Immigration Department makes major headway on spousal sponsorship backlog
Average processing time of spousal sponsorship applications has been reduced to 12 months from 26.
Immigration Canada has worked hard to play Cupid in the past year by reuniting Canadians with their significant others abroad.
To celebrate Valentine’s Day, Immigration Minister Ahmed Hussen hosted a news conference at a Mississauga dessert shop to update his department’s dramatic reduction of the spousal sponsorship backlog.
According to Hussen, the number of spousal immigration applications in the queue has dropped to 15,000 from 74,900 a year ago, and the average processing time has also been sharply reduced to 12 months from 26 months.
“The Government of Canada is committed to family reunification. We understand how important it is to reunite couples. It also makes for a stronger Canada,” said Hussen.
“Canadians who marry someone from abroad shouldn’t have to wait for years to have them immigrate or be left with uncertainty in terms of their ability to stay.”
The minister attributed the success to a focused working group, dubbed the “Family Class Tiger Team,” that was created in spring 2016 to develop innovative mechanisms and redesign application kits and workflow to reduce processing times.
The special team reviewed spouse and partner related forms, guides, websites, tools and processes in order to improve the client experience and achieve faster processing times for most applicants. The team wrapped up in December 2016.
Since then, the Immigration Department’s spousal application package has been revised. At the time Hussen’s predecessor, John McCallum, announced the government intended to reduce the backlog of spousal sponsorship cases by 80 per cent and shorten processing times to 12 months.
Changes to the application kit were made following the announcement, condensing the previous 14 checklists down to four new ones.
On Wednesday, the department said the process will be streamlined further next month.
Starting on March 15, officials said spousal applicants will be asked to submit their background form and police certificates as part of their initial paper application package, instead of later in the application process to help move the process “quickly and efficiently and avoid unnecessary delays.”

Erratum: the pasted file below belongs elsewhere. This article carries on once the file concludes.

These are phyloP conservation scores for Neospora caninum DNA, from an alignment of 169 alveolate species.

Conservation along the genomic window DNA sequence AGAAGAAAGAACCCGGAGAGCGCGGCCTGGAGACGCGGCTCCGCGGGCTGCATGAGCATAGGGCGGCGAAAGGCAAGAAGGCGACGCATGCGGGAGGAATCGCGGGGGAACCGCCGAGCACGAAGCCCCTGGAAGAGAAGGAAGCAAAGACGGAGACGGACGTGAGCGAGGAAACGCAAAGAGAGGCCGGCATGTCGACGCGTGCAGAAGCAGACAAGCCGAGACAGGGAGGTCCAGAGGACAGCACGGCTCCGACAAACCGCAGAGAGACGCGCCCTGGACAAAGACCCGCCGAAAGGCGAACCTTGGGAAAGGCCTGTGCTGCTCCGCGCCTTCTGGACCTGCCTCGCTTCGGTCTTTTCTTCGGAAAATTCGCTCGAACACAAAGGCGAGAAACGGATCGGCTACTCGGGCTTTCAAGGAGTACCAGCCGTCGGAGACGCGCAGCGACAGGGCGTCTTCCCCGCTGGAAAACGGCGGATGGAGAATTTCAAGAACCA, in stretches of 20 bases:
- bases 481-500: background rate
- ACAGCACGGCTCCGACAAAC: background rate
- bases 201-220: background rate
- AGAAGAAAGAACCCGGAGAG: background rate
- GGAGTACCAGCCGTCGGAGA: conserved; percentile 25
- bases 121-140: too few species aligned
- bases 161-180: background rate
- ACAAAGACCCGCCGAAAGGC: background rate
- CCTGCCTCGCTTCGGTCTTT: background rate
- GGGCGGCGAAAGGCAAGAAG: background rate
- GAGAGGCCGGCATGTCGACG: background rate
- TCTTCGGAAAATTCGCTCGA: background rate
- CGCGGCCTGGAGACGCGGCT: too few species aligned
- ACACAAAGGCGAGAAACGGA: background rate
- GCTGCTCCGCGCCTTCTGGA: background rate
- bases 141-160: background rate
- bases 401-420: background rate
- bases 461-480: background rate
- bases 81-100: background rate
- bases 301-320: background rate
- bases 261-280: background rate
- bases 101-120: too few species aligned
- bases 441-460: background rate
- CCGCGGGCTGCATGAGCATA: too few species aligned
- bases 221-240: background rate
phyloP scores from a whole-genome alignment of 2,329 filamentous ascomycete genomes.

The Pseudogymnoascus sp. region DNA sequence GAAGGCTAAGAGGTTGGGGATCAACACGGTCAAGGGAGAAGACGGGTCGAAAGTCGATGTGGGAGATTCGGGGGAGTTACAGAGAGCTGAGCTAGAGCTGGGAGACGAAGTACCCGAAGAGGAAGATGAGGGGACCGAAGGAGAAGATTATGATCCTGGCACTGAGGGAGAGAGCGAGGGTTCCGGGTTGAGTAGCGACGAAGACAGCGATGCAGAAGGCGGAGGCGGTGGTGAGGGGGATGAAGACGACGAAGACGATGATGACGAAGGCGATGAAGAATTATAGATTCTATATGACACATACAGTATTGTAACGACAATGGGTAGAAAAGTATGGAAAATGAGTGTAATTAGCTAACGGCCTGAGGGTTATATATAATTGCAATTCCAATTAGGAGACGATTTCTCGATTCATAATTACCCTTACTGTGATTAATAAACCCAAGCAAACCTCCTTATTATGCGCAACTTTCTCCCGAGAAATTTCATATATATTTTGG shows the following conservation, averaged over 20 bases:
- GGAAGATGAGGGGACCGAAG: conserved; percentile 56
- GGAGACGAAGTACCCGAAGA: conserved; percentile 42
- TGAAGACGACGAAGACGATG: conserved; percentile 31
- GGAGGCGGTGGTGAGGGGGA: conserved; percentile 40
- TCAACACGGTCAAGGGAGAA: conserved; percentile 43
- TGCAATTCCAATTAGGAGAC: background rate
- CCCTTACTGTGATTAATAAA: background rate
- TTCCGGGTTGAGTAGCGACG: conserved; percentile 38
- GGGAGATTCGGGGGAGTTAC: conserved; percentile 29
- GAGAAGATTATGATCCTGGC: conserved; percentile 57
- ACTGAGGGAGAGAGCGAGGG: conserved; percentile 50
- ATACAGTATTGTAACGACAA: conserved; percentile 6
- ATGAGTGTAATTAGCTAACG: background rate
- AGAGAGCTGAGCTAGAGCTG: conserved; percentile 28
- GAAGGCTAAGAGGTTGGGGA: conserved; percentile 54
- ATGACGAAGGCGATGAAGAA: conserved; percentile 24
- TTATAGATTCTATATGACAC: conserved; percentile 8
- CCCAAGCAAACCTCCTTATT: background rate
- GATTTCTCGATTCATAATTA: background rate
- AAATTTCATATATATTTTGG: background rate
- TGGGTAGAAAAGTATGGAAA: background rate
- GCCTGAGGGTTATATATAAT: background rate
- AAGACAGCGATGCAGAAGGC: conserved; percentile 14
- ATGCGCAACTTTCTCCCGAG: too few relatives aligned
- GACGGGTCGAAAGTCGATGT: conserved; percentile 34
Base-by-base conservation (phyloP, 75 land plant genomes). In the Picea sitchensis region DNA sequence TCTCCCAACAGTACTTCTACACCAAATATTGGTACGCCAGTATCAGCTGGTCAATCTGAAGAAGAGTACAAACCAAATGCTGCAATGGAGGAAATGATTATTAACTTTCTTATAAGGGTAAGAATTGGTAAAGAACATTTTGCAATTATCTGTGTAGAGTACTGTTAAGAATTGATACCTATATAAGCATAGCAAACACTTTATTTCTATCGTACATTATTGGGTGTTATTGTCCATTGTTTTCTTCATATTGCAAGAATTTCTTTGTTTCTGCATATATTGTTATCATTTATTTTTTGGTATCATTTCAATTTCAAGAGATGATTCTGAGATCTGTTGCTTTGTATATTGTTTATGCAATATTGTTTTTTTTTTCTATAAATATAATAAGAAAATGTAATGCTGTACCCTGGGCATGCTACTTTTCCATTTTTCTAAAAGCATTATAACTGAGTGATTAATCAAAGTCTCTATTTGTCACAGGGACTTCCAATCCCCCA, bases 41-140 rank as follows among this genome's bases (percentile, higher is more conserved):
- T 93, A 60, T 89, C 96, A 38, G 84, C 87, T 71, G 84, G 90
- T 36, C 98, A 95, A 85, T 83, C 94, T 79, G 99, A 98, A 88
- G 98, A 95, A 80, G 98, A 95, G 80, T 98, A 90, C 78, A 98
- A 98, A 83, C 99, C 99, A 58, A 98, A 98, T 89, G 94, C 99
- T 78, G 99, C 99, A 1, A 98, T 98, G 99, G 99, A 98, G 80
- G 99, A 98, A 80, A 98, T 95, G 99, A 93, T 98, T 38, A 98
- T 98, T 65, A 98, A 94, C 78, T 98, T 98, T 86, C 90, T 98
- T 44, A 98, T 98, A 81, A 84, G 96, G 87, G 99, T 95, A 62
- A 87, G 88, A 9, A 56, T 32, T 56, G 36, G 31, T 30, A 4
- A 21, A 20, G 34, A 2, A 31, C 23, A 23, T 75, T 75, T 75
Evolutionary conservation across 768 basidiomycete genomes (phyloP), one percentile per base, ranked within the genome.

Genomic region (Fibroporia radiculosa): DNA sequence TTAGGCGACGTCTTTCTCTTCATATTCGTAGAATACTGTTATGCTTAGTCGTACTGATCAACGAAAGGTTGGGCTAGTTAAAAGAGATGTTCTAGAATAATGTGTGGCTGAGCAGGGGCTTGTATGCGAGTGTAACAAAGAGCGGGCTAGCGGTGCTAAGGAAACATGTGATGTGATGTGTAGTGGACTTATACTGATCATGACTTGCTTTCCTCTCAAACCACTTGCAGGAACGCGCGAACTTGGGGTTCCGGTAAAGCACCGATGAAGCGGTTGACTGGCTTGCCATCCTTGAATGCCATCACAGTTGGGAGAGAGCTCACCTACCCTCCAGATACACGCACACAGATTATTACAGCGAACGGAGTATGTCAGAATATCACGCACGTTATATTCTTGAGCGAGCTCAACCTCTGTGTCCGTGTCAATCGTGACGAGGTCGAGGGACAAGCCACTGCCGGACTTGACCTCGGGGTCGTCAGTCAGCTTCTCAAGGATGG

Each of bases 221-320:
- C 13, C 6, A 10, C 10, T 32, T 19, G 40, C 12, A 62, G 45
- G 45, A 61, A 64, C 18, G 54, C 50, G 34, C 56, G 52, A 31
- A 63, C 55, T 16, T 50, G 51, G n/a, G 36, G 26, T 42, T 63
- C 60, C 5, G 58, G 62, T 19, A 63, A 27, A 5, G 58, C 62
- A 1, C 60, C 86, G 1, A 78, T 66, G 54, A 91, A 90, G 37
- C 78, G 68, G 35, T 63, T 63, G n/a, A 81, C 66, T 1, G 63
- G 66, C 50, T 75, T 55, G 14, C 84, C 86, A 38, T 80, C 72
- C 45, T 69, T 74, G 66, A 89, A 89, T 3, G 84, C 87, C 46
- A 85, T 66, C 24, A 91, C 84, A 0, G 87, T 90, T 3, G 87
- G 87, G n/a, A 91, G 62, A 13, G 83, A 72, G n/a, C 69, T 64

The government’s spousal backlog reduction has surprised many, including veteran immigration lawyer Lorne Waldman.
“In my experience, there has been some reduction but it has not been as noticeable as the numbers suggest,” he told the Star.
“I do not doubt the numbers but simply note that there are still cases that are taking a long time and it depends a lot on the offices.”
Spousal applications from countries such as Haiti, Mexico, Pakistan, Qatar and Sri Lanka still face wait times ranging from 14 to 19 months, above the 12-month global average, according to the Immigration Department website.
Vancouver immigration lawyer Steven Meurrens said one important reason the backlog was reduced was the increased annual quota for sponsored spouses and children coming into the country, allowing more applications to be processed.
Ottawa increased its annual target for spousal reunification by one-third to 64,000 last year from 48,000 in 2014. The quota is even higher for this year and through 2020, at 70,000 a year.
“The Liberals increased targets, which would increase the number of applications that they process in a year, meaning faster processing,” Meurrens noted.
Waldman pointed out that the government’s time frames for processing do not take into account the delays associated with applications that are returned because they are deemed incomplete.
“If my clients sends in a sponsorship and some officer wrongly decides it is incomplete and sends it back, this adds three or more months to the processing but is not included (in the backlog),” he said. “We have had lots of files wrongfully returned and this has caused a lot of hardship to our clients.”
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